By Arjun Rao | 2/28/2019 | General |Beginners

Control Flow in Kotlin

Control Flow in Kotlin

Welcome to part 2 of our intro to Kotlin series. In the last installment, we gave you a quick overview of Kotlin and covered some basic types. Today, we’ll take a look at control flow in Kotlin and give you some examples for various types of control flow. Let’s just jump right into it with the classic...

If Else

Kotlin is a functional language. This means that, just like in every other functional language, if is an expression and not just a keyword. An if expression will return a value whenever necessary. Similar to other programming languages, an if-else block is used as an operator for initial conditional checking. Let’s turn to our first code example in which we’ll compare two different variables and see what the output we get is.

fun main(args: Array<String>) {
  val a:Int = 99
  val b:Int = 21
  var max: Int
  if (a > b) {
     max = a
  } else {
     max = b
  print("The maximum between a or b is " +max)
  // As an expression
  // val max = if (a > b) a else b

This little codeblock gives us the following output:


The maximum between a or b is 99

Note that there is another line of code that shows how to use the if statement as an expression.

Use of When

Assuming that you’re familiar with one or two other programming languages, you’re probably familiar with switch statements. These are conditional operators where multiple conditions can be easily applied to a variable. Kotlin doesn’t have a switch, but it does have a when, which is kind of like a switch on steroids.

The when operator compares the value of the variable against the branch conditions. If it meets a branch condition then it will execute the statement inside of that particular scope. Let’s look at an example that should clarify it:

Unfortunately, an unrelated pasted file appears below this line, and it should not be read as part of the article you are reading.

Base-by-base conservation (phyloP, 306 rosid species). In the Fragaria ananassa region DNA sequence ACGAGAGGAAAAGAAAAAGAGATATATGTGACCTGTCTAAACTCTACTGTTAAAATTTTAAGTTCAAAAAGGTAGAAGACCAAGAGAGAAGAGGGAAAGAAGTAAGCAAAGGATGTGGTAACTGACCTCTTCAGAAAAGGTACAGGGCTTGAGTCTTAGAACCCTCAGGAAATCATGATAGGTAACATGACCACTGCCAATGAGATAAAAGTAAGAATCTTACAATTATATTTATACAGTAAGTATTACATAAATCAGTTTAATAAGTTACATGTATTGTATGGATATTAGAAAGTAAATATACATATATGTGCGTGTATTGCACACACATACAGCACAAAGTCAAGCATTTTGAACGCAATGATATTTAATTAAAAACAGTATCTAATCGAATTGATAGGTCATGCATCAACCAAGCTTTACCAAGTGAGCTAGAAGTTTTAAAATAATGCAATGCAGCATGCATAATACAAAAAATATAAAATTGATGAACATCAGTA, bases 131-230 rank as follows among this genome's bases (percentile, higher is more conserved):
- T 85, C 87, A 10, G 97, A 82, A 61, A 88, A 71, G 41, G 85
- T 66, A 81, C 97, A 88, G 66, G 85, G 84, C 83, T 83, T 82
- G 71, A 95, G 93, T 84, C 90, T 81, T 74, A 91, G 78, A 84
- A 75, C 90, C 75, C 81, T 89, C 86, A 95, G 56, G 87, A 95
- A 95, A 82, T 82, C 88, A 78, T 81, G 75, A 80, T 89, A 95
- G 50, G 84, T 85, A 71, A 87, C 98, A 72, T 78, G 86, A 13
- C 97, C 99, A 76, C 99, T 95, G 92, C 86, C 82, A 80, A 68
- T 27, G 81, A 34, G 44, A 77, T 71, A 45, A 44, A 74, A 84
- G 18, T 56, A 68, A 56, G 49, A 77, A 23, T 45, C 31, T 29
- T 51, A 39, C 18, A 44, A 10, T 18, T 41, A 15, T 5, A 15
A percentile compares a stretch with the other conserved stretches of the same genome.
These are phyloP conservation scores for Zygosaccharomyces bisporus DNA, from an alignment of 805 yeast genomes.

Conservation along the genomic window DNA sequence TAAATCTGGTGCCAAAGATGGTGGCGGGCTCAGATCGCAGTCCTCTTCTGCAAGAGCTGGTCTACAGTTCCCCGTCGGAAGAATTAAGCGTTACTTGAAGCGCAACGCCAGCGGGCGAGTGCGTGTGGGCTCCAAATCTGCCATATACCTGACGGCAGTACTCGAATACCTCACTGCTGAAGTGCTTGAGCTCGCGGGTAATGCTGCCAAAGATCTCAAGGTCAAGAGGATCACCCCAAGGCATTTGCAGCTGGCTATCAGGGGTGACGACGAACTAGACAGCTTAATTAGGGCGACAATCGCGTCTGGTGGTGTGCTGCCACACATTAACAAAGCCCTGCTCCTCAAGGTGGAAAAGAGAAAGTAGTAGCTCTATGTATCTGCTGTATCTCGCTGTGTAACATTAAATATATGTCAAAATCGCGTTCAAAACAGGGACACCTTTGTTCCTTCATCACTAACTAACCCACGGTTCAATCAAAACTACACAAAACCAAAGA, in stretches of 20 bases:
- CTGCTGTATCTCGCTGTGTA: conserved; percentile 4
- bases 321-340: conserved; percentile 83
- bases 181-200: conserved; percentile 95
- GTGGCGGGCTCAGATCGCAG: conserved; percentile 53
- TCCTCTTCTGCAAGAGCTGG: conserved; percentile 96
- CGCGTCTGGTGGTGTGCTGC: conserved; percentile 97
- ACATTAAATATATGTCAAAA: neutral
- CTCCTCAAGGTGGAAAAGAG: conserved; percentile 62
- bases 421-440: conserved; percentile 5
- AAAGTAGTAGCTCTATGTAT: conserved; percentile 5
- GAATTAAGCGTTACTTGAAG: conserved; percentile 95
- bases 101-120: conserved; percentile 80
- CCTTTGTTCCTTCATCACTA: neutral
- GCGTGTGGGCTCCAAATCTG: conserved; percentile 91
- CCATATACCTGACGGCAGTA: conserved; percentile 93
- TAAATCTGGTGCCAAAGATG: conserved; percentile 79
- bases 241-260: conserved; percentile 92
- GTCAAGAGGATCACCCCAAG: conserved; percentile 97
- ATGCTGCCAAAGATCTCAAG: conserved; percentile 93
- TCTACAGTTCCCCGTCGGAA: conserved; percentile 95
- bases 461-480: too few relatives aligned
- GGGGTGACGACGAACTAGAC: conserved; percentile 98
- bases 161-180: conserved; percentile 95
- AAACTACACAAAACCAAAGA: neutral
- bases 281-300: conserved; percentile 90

fun main(args: Array<String>) {
  val x:Int = 5
  when (x) {
     3 -> print("x = = 3")
     4 -> print("x = = 4")
     else -> { // Notice the block
        print("x is neither 3 nor 4")

This code block returns the following output:


x is neither 3 nor 4

In the example above, the Kotlin compiler compares the value of x with the two branches. Since the variable does not match either of the branches, it will execute the else block. Practically speaking, when is equivalent to multiple if blocks. Kotlin provides another flexibility to the developer, where the developer can provide multiple checks in the same line by placing a comma in the checks. Let’s change the previous example to see how that looks:

fun main(args: Array<String>) {
  val x:Int = 5
  when (x) {
     3,4 -> print(" The value of x is either 3 or 4")
     else -> { // Note the block
        print("x is neither 3 nor 4")

Run the updated code and see what you get. It should be:

x is neither 3 nor 4

For Loop

Loops, as you’re probably well aware, are an important part of any programming language as they allow us to iterate through any kind of data structure. Like any other programming language, Kotlin provides us with many kinds of looping options and the for loop is probably the most important among them. The implementation and use of for loops in Kotlin is conceptually similar to that of Java’s for loop. Since you’re undoubtedly familiar with for loops, let’s just jump right into an example:


fun main(args: Array<String>) {
  val items = listOf(1, 2, 3, 4)
  for (i in items) println("array values: "+i)

In this little piece of code, we’ve declared a list called “items” and used a for loop that we are iterating through. It defines a list and prints out its values. Here is what you should see upon running the code:

array values: 1
array values: 2
array values: 3
array values: 4

Here’s another example with a for loop using a library function that will make our life as a developer that much easier:


fun main(args: Array<String>) {
  val items = listOf(8, 13, 21, 34)
  for ((index, value) in items.withIndex()) {
     println("the element at $index has a value of $value")

Run the code above in your local environment or just in a Kotlin playground and you’ll get back the following:

the element at 0 has a value of 8
the element at 1 has a value of 13